“If there are no substitutes for the suppliers they offer” (Lynch, 2009: 97) it is said that the suppliers are more powerful as they will exert there power if they know they do not have anyone to compete with, therefore setting higher prices and in the case of supermarkets holding power over them. In the supermarket industry this can be looked at from two different views as most Supermarkets offer a range of different brands to substitute each other along the same line, for example Supermarkets stock both Nestle and Kellogg’s cereal, so in that respect they do have different substitutes within product lines but in this case the supermarkets and branded products both need each other. The brands need to get shelf space to gain market share and the supermarkets need to offer the products being marketed to the consumer to attract customers into the shops. Due to the huge market shares of the main supermarkets the suppliers have little bargaining power at all.
Porter also believes that “if suppliers prices form a large part of the total costs of the organisation” (Lynch, 2009: 98) then the bargaining power of the supplier is high. This means that if suppliers prices were to be raised then the supermarkets in this case would also have to raise their prices and they would be adversely affected. In the case of the UK supermarket industry, the top supermarkets are not affected by the suppliers prices changing as the suppliers have such large dependency on the supermarkets for contracts and repeat business meaning they are in some ways controlled by the prices the supermarkets are willing to pay as the power they have means they can just find another cheaper supplier. However, with the smaller supermarkets they do not have as much control as the supplier’s price will affect them and they may not have the higher market share meaning they cannot exert any power over the suppliers as they can choose to supply the bigger supermarkets instead. Overall, it would not benefit the supplier to change to higher prices as supermarkets buy in such high volume and their relationship is crucial therefore the bargaining power is low.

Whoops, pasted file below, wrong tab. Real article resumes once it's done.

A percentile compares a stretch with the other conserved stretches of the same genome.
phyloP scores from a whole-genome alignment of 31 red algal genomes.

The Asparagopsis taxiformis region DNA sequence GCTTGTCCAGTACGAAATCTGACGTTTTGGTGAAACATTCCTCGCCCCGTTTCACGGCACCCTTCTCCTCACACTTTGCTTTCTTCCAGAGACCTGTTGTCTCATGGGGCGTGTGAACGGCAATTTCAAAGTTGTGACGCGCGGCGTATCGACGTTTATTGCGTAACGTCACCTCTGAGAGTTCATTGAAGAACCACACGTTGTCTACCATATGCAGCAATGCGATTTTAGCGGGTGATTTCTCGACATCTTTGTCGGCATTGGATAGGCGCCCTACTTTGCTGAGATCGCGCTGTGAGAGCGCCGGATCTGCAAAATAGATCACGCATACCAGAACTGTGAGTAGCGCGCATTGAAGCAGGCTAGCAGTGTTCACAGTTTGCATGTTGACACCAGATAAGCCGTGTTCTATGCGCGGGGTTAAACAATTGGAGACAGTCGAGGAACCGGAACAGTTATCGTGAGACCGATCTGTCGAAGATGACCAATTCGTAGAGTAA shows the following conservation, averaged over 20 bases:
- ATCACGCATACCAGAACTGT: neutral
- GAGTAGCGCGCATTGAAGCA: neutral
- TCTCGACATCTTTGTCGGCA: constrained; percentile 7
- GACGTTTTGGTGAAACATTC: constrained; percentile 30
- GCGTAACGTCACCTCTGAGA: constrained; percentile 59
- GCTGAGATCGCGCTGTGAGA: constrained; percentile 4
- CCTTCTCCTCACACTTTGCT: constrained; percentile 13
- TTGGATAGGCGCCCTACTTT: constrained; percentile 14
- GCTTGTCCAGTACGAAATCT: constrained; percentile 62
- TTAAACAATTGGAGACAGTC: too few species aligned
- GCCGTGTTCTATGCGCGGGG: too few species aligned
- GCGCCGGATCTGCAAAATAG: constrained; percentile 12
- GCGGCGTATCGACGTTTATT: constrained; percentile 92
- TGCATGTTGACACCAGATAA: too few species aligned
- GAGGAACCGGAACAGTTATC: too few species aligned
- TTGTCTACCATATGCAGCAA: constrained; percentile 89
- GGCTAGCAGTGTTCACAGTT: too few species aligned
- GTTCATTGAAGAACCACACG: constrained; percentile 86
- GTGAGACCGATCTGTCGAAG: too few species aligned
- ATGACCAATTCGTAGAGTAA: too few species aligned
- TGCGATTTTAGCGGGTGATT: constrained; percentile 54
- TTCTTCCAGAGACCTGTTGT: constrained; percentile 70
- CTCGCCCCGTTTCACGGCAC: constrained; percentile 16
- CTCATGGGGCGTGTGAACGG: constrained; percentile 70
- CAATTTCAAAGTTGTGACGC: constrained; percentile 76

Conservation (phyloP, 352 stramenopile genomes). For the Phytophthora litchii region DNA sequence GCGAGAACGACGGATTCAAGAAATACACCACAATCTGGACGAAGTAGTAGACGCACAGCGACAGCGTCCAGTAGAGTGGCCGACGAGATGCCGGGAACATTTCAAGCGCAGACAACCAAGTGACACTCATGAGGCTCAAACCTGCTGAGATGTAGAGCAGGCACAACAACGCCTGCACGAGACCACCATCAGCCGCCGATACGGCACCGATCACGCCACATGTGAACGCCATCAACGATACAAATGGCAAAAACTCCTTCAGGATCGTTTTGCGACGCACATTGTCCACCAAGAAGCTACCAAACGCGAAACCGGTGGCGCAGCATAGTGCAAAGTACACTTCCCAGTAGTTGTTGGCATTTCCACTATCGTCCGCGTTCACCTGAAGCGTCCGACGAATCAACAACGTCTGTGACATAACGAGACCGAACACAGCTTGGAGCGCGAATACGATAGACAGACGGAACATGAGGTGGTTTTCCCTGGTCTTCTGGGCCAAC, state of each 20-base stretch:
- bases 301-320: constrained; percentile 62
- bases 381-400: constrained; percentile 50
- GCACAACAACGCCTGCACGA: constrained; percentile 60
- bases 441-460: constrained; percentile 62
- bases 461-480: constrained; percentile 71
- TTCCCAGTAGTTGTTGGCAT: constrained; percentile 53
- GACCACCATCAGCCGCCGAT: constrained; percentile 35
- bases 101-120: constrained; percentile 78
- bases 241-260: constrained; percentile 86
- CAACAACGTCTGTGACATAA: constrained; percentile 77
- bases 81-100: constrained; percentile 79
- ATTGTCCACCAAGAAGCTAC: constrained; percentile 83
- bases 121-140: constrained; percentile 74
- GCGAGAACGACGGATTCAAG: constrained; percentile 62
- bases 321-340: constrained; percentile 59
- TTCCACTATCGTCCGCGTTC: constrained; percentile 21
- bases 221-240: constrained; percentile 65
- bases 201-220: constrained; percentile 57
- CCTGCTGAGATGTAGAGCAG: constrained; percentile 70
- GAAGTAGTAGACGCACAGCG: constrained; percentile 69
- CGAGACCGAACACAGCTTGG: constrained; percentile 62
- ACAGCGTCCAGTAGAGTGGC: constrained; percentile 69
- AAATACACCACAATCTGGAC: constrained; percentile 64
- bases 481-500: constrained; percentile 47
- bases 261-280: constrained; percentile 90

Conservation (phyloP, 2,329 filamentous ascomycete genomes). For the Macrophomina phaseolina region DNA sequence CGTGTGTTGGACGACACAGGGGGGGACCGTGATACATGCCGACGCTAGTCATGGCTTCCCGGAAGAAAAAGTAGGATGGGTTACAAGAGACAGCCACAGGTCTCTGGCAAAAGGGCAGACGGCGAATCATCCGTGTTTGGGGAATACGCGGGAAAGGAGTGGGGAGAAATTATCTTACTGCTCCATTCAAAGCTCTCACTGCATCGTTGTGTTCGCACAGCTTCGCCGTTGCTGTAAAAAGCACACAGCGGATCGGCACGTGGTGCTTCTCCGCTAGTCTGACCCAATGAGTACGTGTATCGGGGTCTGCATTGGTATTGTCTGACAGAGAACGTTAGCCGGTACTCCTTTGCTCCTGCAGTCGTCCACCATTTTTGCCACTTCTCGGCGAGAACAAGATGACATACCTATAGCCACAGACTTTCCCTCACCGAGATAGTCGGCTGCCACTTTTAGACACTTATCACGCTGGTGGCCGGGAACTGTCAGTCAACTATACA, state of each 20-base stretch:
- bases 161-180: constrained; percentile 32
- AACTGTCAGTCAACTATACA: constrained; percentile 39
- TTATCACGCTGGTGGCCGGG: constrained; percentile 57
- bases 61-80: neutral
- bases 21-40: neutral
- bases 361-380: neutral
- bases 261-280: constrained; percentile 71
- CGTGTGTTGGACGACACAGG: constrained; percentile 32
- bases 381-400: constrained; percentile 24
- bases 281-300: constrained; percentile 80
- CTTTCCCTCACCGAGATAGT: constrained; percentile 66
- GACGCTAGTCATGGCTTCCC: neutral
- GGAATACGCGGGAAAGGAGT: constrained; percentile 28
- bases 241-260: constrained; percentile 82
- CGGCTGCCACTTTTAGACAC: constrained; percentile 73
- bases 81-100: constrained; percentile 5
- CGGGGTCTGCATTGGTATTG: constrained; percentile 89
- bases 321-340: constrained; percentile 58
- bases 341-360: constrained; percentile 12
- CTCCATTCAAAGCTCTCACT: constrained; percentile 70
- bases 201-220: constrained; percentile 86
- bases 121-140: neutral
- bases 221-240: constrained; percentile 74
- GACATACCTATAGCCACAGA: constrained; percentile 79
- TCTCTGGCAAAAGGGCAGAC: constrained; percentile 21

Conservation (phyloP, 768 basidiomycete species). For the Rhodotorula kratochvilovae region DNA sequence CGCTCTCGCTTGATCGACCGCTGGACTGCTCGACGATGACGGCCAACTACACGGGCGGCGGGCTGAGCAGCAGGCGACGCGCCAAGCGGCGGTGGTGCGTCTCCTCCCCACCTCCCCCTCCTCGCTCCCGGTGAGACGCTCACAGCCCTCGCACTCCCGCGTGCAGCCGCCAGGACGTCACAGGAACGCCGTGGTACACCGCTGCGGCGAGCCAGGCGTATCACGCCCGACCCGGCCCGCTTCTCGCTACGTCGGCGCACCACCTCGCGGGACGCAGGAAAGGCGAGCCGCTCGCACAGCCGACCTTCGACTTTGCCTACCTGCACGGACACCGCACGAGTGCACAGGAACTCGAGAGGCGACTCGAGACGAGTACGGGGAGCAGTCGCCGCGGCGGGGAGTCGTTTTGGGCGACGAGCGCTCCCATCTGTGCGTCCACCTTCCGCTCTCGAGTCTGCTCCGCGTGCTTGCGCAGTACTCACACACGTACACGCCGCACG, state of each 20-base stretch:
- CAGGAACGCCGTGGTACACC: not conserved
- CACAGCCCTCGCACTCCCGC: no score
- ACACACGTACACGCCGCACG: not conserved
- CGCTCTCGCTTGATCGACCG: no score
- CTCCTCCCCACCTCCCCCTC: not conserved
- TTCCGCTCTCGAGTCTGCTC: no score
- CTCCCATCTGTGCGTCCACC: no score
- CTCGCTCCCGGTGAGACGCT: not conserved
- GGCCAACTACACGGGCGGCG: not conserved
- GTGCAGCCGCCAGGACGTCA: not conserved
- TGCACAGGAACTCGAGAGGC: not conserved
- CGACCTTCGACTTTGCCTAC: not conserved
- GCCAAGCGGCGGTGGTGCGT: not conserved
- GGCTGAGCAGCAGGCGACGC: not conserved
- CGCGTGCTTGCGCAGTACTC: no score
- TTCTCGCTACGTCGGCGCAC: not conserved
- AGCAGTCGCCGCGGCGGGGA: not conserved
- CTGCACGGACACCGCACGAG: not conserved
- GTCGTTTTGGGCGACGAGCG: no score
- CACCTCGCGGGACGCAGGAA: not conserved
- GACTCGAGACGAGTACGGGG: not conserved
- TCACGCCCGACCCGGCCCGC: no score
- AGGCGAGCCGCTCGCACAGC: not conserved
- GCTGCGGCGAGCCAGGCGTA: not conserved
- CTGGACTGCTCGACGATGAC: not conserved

Overall, taking into account all aspects of Porters theories on bargaining power of suppliers is low as, “the fact that a handful of supermarkets control access to consumers means that they are increasingly in a position to exercise buyer power. This is because distribution through these outlets is critical to manufacturers and suppliers as these suppliers have no other viable means of setting up distribution that offers the same scale and economic benefits” (Dobson et al, 1998 as cited in Fearne et al, 2005, p571) and “the key players in the UK food industry are dominated, led and controlled by retailers to a large extent” (Howe, 2008 as cited in Robson et al, 2001, p 39). However it can be seen that the supermarkets in the UK are working towards forging strong relationships with suppliers.
The bargaining power of buyers Analysis
Within the analysis of the UK Supermarket Industry the ‘buyers’ in Porters five forces are the customers. There are four main ways in which the bargaining power of buyers is high and they are under the following conditions: